Sharp decline in edible oil prices
Better management needed to get rid of imports
By AMANULLAH BASHAR
Sep 06, 1999
The edible oil prices, palm and soyabean oil, dropped to a record low in the international market. But,, this decline did not bring any relief to the consumers in Pakistan as the pudding was not for them, they would continue to face the inflationary pressures like captive-balloons.
The benefit of declining prices in the international market, whether it is edible oil or petroleum oil, was never passed on to the consumers while they are forced to share the burden whenever prices are increased internationally.
The international prices of RBD palm oil and soyabean oil had dropped to $300 per tonne and $430 per tonne from an average $610 per tonne and $625 per tonne respectively in the month of April.
The downward trend in international prices of edible oil, however, provided an opportunity to the revenue collectors who doubled the duty on edible oil by adding Rs5000 to the existing duty which took it to Rs10,800 per tonne in Pakistan.
The consumers, however, have a point to be happy that the fall in the palm and soyabean oil prices internationally would help improve Pakistan's trade deficit by 30 per cent. In terms of value, the import bill is definite to save about $200 million on account of edible oil imports during the current fiscal.
During the last fiscal year, $590 million worth of palm was imported while soyabean valued at $223 million. After the fall in prices, it is expected that the oil import bill of these commodities would show a decline of nearly $200 million by the end of the current year.
According to market sources, prices declined due to over production. Another factor for price decline was the absence of India which is considered as a major player in Malaysian edible oil. Now, besides fresh L/Cs by Pakistani importers, India and China have also entered the market giving an stability to the prices from $300 to $410, said market sources. India which remained off the market for quite some times has made a quantum jump by placing orders worth 929,247 tonnes for consumption in the first half of the current year as compared to 520,516 tonnes it had lifted during the corresponding period last year. Market sources believe that India has made purchases of another 350,000 tonnes recently which placed India as the top buyer of Malaysian palm oil.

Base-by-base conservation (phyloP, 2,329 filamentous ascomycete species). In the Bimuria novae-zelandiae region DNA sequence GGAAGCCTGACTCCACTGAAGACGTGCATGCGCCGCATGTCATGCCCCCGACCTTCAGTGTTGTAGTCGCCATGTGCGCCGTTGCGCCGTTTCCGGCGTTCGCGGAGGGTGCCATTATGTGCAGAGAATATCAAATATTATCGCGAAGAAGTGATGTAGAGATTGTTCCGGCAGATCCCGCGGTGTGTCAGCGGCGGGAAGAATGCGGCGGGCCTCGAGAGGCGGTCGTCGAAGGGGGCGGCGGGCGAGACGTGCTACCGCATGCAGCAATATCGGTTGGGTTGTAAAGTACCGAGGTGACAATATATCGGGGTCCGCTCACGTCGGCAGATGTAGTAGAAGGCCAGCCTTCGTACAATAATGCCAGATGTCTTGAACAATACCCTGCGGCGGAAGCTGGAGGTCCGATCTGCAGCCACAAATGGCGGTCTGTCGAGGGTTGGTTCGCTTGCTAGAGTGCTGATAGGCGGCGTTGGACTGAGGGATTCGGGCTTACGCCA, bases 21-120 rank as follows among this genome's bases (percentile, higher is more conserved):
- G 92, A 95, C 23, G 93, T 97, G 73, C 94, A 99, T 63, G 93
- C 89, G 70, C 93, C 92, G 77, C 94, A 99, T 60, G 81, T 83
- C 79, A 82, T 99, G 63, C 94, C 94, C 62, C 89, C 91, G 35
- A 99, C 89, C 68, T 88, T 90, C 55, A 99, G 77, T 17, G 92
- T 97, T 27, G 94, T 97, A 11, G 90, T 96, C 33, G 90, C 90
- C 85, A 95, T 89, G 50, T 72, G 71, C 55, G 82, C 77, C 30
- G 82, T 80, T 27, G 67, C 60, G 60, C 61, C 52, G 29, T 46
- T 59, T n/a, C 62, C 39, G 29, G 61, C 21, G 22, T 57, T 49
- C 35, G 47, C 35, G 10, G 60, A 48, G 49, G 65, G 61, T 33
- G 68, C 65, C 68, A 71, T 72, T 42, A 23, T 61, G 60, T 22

China, which is another leading buyer of palm oil, has yet to make entry into the market. According to reports, the Chinese government has initially sanctioned a quota for purchase of one million tonnes of palm oil while another quota of 0.5 million tonnes is under consideration of the Chinese authorities, market sources said.
Although some leading importers have taken advantage of the market recession opening fresh letters of credit yet the exorbitant increase in duty structure defused the enthusiasm among the trading circles.
The government has recently increased import duty on palm oil from Rs5,800 to Rs10,800 while on soyabean it is Rs9,800 plus the sales tax.
The edible oil prices touched the lowest ebb during the last one quarter due to over production coupled with currency crisis in the Far Eastern countries, which consequently eroded the value of various commodities produced in that country by 30-40 per cent.
The money-starved economy forced the Malaysia to increase palm oil production to improve its forex position. The market situation, however, has started taking a turn with the entry of India and China into market as the RBD palm oil prices have started showing recovery by gaining the level of $410 per tonne from $300 per tonne some 15 days back.
In 1997-98, Pakistan imported edible oil worth $760 which includes $660 million for import of palm oil and $100 million on soyabean oil.
Despite concerted efforts to produce edible oil through indigenous resources, the import continued to increase to over $800 million during 1998-99.
Analyzing the factors, off-setting the efforts for improvement of locally produced edible, market sources said that although the local production of edible from different sources is increasing yet the unplugged leakage are making it a futile exercise to improve the situation. Illegal trade of edible oil and ghee by the profiteers is the major cause for increasing reliance on imported oil. A bulk of imported as well as locally produced edible oil and vegetable ghee is smuggled out to neighbouring Afghanistan and Iran.
Pakistan is an agricultural country and the present government is giving more importance to the agriculture sector and progressively allocating bank resources for promotion of this sector. The actual benefit of the agricultural resources, this country enjoys, could, however, be transferred to the masses only through better management of these resources.